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Vauxhall insignia lots of Dtc’s

Leeon

New Member
Hi, I have a non starter Vauxhall insignia 2.0 diesel 2011with a bunch of dtc’s which are in order
P0336-00
P062B-5C control module fuel injector control performance
C0561-71 system disabled information stored- invalid data
U0121-00 lost communication with electronic brake control module
U0140-71 lost communication with body control module-invalid data
U0164-00 lost communication with hvac control module
Now the p0336-00 is cured as I replaced the crankshaft sensor and the camshaft sensor at the same time because after replacing crank sensor it came up with a dtc for cam sensor, also done a voltage test on cam sensor wires and with ignition on I only get 4 volt on reference and signal wires instead of 4.8-5 volt, ground has 2.3 ohms resistance. Any ideas would be much appreciated. Thanks
 
Last edited:

Diver300

Well-Known Member
Most Helpful Member
A lot of ECUs will provide a regulated voltage, often 5 V, to a sensor. The voltage out of the ECU shouldn't change much if the sensor is connected or not. Can you measure the voltage with and without the sensor?

Do you know what the DTCs mean?
 

Leeon

New Member
I only checked voltage with the harness disconnected because the sensors are brand new but I think there’s something pulling the voltage down…I do know what the dtc’s are but have no idea what’s causing them, I might have a can bus short somewhere. I’ve just edited the dtc’s above with description
 

narkeleptk

Active Member
I dont know these cars at all since we dont have them here in the states but The P062B-5C could be signaling that the injector module is bad and causing issues. I would definently start there, its the most serious code. Other then that it looks like it could be bad ground(s) or water/oxidation in a harness somewhere.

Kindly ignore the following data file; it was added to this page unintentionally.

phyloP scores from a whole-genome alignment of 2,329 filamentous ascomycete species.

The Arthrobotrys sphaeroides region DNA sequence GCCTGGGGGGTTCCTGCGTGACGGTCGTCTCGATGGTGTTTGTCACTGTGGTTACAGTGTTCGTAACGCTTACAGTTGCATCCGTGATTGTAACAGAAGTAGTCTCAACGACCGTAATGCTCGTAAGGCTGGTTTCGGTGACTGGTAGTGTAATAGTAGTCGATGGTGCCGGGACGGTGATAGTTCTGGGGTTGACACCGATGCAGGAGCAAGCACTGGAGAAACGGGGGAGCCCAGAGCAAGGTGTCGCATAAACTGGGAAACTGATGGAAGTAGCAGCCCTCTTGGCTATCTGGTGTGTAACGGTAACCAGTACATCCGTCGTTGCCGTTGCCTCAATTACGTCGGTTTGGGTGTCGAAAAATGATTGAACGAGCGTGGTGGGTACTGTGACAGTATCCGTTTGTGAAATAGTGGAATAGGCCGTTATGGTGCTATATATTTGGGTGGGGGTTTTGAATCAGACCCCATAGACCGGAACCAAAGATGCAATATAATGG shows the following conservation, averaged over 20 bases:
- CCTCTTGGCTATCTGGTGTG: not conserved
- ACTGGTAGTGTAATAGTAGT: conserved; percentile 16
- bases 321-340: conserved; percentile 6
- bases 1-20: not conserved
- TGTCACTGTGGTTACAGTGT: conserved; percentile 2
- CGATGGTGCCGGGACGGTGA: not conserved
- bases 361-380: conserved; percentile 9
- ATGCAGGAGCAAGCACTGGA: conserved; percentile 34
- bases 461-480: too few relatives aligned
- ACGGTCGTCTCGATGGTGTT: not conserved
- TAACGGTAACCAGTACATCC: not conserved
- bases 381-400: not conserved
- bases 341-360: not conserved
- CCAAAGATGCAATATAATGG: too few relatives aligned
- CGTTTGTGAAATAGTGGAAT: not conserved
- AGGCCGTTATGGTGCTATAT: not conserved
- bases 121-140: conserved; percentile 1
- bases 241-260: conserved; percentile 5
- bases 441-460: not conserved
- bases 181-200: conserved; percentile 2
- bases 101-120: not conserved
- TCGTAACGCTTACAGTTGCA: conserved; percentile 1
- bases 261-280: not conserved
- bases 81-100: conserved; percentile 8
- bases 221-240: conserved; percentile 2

Leeon

New Member
To be honest I couldn’t find a decent forum to post my issues so I chose this one knowing you guys don’t have these cars there but car electrics are pretty much the same so it doesn’t really matter I guess:)

If the injector module is bad then it means I have to change the ecu.
I will start by disconnecting abs control module and checking voltages again, I just have a feeling that my voltage draw is caused by something related to that.
 

rjenkinsgb

Well-Known Member
Most Helpful Member
This thread seem relevant; two main fault codes are the same:

Apparently the glowplugs have pressure sensors in them, that can short out and pull the 5V sensor supply down.

The advice is to try disconnecting glowplugs and see if the correct voltage returns (among other things).
 

Leeon

New Member
I did came across that post but my glow plugs are just normal ones not pressure sensing…I read all of those posts but the guy didn’t really got a fix or he couldn’t be bothered anymore.
I will start by checking earths to make sure I got good contacts then I’ll check anything that’s got wires going to it.
 

Diver300

Well-Known Member
Most Helpful Member
A CAN bus short will generally stop everything and will often prevent the DTCs from being read, but lots of CAN errors may be a break or short.

With the ignition on, the CANbus wires will be at around 2.5 V if there is no traffic. Of course, there will be traffic, and the voltage on CAN-H will be a bit above 2.5 V, and CAN-L will be about the same amount below CAN-L. If the CANbus voltages are in line with that, it's working fine.

Of course, a module can be not working, or missing, and that won't change the voltage much at all, and will be difficult to detect unless you can read the CAN messages.

With the ignition off, there may be a pause of several minutes until the CANbus traffic stops.

With the battery disconnected, there should be close to 60 Ohms between the CAN wires, and a much larger resistance, at least 1 kOhm, between either CAN wire and ground or supply. It doesn't need to be precisely 60 Ohms. Anywhere from 50 - 80 Ohms will be fine. A real fault will take it outside that range.

The CANbus has a terminator of 120 Ohms at each end so the two terminators appear in parallel when measured with a multimeter. If you measure around 120 Ohms, there is a break in the CANbus somewhere.
 

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